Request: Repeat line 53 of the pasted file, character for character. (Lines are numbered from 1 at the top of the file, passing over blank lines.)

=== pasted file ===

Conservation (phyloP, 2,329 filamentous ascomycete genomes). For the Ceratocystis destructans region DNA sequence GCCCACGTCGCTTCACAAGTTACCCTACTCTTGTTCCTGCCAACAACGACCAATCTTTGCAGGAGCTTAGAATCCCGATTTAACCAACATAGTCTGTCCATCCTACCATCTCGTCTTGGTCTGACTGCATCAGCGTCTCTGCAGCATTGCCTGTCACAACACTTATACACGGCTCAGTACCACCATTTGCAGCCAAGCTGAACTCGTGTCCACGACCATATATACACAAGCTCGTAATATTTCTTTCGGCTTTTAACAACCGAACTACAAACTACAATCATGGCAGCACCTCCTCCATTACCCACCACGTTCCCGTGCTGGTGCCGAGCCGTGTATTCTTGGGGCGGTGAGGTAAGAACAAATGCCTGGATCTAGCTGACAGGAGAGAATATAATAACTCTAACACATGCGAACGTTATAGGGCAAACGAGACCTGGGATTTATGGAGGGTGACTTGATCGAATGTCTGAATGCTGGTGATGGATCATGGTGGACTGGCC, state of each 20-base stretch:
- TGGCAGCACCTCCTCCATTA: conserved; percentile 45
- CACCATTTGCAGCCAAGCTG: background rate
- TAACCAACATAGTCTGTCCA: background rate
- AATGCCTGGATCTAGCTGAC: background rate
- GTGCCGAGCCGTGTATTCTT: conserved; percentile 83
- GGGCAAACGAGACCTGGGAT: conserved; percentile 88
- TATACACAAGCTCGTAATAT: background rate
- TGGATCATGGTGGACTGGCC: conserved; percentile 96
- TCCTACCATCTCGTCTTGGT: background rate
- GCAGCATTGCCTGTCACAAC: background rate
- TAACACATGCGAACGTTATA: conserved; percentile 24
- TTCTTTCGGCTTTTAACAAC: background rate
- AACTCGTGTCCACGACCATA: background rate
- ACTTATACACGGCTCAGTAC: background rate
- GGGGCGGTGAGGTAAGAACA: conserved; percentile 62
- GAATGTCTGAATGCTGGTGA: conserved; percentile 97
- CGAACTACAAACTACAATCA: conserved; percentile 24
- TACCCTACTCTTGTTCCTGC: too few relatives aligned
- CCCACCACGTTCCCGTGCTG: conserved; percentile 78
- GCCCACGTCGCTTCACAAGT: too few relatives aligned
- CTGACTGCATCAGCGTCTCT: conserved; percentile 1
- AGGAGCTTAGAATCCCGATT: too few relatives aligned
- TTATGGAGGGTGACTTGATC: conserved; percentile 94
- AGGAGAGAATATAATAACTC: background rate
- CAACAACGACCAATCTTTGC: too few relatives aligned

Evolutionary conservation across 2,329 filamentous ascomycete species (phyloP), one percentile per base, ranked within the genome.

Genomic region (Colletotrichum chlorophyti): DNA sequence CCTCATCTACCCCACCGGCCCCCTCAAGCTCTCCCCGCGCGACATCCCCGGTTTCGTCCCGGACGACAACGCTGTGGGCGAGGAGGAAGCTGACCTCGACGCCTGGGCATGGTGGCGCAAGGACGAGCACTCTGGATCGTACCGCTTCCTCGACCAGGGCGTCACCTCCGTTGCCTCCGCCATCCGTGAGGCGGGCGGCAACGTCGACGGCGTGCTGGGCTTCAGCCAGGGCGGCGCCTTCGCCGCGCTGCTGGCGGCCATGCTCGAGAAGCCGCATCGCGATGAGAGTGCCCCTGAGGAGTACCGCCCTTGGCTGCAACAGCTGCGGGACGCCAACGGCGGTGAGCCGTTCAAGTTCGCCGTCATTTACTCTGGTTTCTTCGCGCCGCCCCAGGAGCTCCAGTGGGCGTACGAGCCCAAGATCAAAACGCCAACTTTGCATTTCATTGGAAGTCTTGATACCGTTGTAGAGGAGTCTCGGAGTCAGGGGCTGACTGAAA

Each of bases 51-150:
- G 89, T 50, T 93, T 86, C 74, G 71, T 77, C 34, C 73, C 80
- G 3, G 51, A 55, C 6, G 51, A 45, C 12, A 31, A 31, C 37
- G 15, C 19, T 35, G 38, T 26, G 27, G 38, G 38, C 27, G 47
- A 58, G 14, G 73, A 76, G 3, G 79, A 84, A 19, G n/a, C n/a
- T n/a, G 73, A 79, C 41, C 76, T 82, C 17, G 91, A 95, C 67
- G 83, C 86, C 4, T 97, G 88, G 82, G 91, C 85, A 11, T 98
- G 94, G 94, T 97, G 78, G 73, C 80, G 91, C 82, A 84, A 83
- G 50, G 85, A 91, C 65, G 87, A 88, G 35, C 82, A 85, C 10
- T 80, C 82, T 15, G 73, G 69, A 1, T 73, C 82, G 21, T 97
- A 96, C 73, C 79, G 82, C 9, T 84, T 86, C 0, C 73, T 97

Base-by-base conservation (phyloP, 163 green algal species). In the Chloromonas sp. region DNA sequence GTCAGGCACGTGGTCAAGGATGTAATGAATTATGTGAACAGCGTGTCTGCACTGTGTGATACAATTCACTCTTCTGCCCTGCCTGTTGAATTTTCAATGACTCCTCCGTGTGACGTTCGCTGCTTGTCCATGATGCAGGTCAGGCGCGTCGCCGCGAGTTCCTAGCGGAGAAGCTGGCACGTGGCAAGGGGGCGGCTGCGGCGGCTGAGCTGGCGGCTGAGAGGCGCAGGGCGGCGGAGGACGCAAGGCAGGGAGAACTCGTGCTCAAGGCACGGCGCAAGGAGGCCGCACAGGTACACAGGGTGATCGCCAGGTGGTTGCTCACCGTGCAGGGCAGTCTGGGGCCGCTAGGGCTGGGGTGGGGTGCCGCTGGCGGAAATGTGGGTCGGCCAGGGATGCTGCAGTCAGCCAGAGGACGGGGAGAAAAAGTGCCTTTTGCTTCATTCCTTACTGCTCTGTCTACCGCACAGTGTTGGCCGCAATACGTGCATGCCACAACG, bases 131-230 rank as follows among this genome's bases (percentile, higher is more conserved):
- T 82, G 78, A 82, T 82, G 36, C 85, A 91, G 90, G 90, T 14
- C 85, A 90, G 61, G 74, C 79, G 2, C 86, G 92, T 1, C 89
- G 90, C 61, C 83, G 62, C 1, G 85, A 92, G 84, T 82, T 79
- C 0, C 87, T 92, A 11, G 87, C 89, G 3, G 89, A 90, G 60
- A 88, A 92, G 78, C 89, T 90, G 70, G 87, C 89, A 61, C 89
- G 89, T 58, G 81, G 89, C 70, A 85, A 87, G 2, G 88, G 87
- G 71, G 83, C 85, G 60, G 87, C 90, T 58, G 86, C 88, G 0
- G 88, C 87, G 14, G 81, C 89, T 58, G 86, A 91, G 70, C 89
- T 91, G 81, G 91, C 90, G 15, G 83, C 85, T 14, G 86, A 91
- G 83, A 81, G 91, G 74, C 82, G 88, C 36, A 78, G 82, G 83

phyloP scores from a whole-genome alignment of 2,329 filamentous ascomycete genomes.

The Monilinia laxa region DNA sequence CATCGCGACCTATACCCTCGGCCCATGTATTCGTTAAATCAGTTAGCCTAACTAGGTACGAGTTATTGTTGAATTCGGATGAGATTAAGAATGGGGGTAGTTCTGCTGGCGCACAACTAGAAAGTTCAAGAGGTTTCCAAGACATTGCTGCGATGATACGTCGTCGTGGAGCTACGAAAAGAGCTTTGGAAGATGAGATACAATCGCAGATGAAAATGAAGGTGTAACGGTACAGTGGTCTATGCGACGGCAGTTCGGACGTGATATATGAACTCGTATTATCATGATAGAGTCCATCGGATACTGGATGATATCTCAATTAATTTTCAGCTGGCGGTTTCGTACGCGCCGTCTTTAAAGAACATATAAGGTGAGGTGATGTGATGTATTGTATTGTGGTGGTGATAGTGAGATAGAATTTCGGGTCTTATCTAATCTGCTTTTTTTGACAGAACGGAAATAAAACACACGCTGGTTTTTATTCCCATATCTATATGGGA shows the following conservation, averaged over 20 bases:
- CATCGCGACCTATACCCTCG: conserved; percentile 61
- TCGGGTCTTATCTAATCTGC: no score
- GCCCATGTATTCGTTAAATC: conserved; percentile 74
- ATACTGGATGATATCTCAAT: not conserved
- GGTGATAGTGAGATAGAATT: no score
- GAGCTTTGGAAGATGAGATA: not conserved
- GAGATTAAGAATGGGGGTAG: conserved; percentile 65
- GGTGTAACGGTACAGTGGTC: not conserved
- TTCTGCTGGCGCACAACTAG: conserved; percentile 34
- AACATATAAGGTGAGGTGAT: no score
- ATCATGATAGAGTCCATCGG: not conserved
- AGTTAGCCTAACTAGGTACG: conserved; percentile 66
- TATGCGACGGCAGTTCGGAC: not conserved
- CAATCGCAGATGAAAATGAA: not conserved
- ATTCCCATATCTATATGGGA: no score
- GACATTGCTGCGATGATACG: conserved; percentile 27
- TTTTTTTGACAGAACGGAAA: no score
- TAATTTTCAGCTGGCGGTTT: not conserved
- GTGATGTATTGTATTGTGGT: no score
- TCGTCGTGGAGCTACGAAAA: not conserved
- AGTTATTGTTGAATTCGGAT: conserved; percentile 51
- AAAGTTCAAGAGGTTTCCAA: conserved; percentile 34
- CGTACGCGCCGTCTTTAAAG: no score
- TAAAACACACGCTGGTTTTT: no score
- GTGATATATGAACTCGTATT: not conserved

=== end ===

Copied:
- CATCGCGACCTATACCCTCG: conserved; percentile 61